Rockland Rocks at Recycling: Turning organic waste into something useful

Third installment of a multi-part series

BY KERRY SCALES
Rockland Solid Waste Authority

unnamed (7) unnamed (8) unnamed (9)By definition, organic materials come from plants or animals and are biodegradable. Leaves, brush, grass and food waste are all biodegradable and therefore, can be composted. Rockland County has three compost sites where yard waste organics can be turned back into a usable and quite beneficial product, compost.

Thanks to our municipal curbside collection service, residents can place their leaves, brush and grass into brown biodegradable leaf bags to be composted. In addition, each municipality receives finished compost and mulch product for beautification and distribution to their residents.

But what about managing organics at the source where it is generated? Whether you are a do-it-yourselfer or you prefer to hire the services of a landscaper, we can all help reduce pollution and processing costs by eliminating manpower, transportation and processing by composting at home. Some of us are already doing some form of composting.

When you leave your grass clippings on the lawn after mowing, you are allowing beneficial nutrients to return to the soil and roots of the grass. Maybe you are mixing your leaves back into the soil as you get ready to winterize your garden. Backyard composting is nothing new – our ancestors did it all the time. Visit www.rocklandrecycles.com to see our Grasscycling brochure.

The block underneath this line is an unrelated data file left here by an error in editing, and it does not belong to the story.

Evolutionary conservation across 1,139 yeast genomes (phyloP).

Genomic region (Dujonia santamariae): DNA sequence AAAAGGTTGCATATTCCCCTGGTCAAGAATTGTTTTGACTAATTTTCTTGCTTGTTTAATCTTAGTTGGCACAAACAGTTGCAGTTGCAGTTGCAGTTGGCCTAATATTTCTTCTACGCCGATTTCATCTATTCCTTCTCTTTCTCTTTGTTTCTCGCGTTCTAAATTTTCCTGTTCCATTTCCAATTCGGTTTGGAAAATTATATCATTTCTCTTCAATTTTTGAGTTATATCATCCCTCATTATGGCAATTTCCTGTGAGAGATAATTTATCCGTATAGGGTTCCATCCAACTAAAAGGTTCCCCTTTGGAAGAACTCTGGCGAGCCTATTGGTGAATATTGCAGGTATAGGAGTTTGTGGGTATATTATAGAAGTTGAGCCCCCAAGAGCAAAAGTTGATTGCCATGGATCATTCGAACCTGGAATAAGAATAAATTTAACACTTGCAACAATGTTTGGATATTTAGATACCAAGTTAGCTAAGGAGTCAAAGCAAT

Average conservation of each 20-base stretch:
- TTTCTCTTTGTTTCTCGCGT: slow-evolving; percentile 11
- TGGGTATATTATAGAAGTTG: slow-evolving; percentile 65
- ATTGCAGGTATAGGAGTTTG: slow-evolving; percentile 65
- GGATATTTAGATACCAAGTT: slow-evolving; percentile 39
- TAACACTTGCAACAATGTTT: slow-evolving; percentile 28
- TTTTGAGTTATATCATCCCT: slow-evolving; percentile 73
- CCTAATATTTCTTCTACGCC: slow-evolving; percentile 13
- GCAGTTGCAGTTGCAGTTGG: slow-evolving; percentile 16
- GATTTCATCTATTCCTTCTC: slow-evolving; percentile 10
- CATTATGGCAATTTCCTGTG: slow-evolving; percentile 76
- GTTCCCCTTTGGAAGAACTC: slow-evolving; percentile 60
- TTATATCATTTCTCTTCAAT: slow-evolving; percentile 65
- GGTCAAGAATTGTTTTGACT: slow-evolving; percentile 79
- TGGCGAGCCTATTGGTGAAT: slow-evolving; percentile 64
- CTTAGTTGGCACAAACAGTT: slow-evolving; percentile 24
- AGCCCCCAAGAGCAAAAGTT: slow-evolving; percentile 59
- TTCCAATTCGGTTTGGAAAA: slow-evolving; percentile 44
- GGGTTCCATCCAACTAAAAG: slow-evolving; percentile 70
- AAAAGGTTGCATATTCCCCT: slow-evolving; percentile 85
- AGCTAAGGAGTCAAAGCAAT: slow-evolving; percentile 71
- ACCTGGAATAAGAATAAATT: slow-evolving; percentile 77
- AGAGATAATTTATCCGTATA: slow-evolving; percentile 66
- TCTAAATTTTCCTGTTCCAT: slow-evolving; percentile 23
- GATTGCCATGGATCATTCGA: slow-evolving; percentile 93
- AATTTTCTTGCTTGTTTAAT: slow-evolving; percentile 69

And what about all of those food scraps that get tossed in the trash? Banana peels, apple cores, salad scraps and the like, can also be composted. You can create your own system for composting or purchase special bins that can be more convenient or aesthetically appealing.

Compost bins and rain barrels can be purchased from the Rockland County Solid Waste Management Authority or Cornell Cooperative Extension at cost. Compost bins will run you $55 and rain barrels $75. For more information on backyard composting visit the Cornell Cooperative Extension website at www.rocklandcce.org.

So as we prepare our yards for winter and before we throw our food scraps in the trash, think about starting a compost pile right in your own backyard. Especially since nature does most of the work and you get to reap the greatest benefit – free fertilizer for your lawn and plants. Compost is a natural fertilizer that will save you time and money, requiring less watering, fertilizing, mowing and overall maintenance.

This series is intended to educate the public about available services and the economic benefits that go along with it. Next week’s edition will focus on our Household Hazardous Waste Facility. For more information you can visit the Rockland County Solid Waste Management Authority’s website at www.rocklandrecycles.com.